Residential Visual Amenity Assessments

Residential Visual Amenity Assessments: what they are and when you might need one

Director of Landscape Planning, Rebecca Knight, explains what Residential Visual Amenity Assessments are and when you might need one.

What is Residential Visual Amenity?

Residential visual amenity refers to the overall quality, experience, and nature of views and outlook available to occupants of residential properties. This includes views from gardens and outside domestic spaces immediately surrounding the house.

What is a Residential Visual Amenity Assessment (RVAA)?

A Residential Visual Amenity Assessment (RVAA) informs decision-makers about how a development proposal may affect views experienced in and around residential properties. Although closely linked, it is separate from a Landscape and Visual Impact Assessment (LVIA), which identifies potentially significant effects on the landscape and visual amenity across a relatively large study area.

Private amenity views

Views from individual properties and their surroundings are a matter of private amenity.  It is a long-established principle in English Law, first recorded in 1610, that a landowner cannot protect the view that they have from their land.

Nevertheless, change to views from properties is often a key concern for residents who live close to a proposed development. There may be circumstances in which a change to a view adversely affects living conditions to the extent that it becomes a matter of ‘public interest’ (i.e. relating to the overall welfare of the general public). 

When you might need an RVAA

Most RVAAs are prepared in relation to large-scale developments such as onshore wind proposals and electrical transmission infrastructure projects. Although consultees can request an RVAA at any time, our experience is that the topic is best considered as early as possible in the planning process so that it can inform the design of the proposal.

A view through a slightly open window - looking onto a field and trees

The purpose of RVAAs

An RVAA considers a finer level of detail, using a focused study area and assessing the existing outlook and potential change from individual properties and their surroundings. The purpose is to determine whether a development is likely to result in changes that affect the quality of life or living conditions of the residents, such that their homes would become unattractive places to live.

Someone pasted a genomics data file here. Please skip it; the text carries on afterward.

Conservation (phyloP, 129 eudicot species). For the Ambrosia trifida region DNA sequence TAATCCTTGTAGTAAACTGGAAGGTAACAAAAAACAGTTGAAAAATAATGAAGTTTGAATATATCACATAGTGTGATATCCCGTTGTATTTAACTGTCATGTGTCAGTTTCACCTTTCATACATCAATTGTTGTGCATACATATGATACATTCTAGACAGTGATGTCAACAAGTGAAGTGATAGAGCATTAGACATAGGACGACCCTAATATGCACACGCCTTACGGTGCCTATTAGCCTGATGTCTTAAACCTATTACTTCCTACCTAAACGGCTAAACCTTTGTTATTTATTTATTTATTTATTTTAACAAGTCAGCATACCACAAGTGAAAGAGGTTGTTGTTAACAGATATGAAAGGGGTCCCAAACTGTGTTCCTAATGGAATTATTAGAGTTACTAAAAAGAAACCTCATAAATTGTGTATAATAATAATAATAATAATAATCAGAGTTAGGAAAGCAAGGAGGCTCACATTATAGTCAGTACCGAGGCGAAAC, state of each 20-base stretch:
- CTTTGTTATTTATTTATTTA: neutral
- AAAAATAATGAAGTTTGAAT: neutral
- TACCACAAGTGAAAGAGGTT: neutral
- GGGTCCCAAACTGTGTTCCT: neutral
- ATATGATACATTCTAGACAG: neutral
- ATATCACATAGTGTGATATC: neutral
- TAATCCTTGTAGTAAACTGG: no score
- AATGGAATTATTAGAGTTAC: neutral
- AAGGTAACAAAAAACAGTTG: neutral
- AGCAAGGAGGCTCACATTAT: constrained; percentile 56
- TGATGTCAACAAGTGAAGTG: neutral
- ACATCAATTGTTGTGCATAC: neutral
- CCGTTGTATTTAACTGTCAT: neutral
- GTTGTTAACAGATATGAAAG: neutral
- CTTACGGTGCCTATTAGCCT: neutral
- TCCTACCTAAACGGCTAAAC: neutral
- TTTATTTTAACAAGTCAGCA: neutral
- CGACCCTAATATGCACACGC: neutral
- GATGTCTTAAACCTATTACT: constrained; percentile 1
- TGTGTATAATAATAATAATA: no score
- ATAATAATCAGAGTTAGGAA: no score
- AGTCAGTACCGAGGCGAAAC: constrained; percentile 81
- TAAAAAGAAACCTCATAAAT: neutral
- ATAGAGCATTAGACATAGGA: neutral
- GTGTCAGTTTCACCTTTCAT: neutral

The RVAA process

The process for undertaking this type of residential visual amenity assessment is set out in the Landscape Institute’s Technical Guidance Note (TGN) 02/2019 Residential Visual Amenity Assessment, which introduces the concept of a Residential Visual Amenity Threshold.

There are no hard and fast rules for determining the point at which the Residential Visual Amenity Threshold will be breached. The Technical Guidance Note suggests considering whether a development would block the only available view from a property, be overwhelming in views in all directions, be ‘unpleasantly encroaching’, or ‘inescapably dominant’ from the property.

The decision of whether a proposal will materially harm living conditions is a planning decision, but it must be informed by objective assessments carried out by suitably qualified professionals, such as Chartered Landscape Architects (CMLI), based on clearly documented evidence.

Evidence includes the type, nature, extent and quality of views that may be available from the property and its domestic curtilage, and how these may be changed by development. For tall developments such as wind turbines, an understanding of scale can be informed by the use of wireline visualisations of the proposed development in the field.

Residential Visual Amenity represents just one component of ‘Residential Amenity’, sometimes referred to as ‘living conditions’. For some types of development, one or more components of residential amenity may be affected, for example, the effects of noise, dust, access to daylight, vibration, and shadow flicker.

Get in touch

If you think an RVAA is required for your project, please get in touch.

Get in touch with Rebecca Knight

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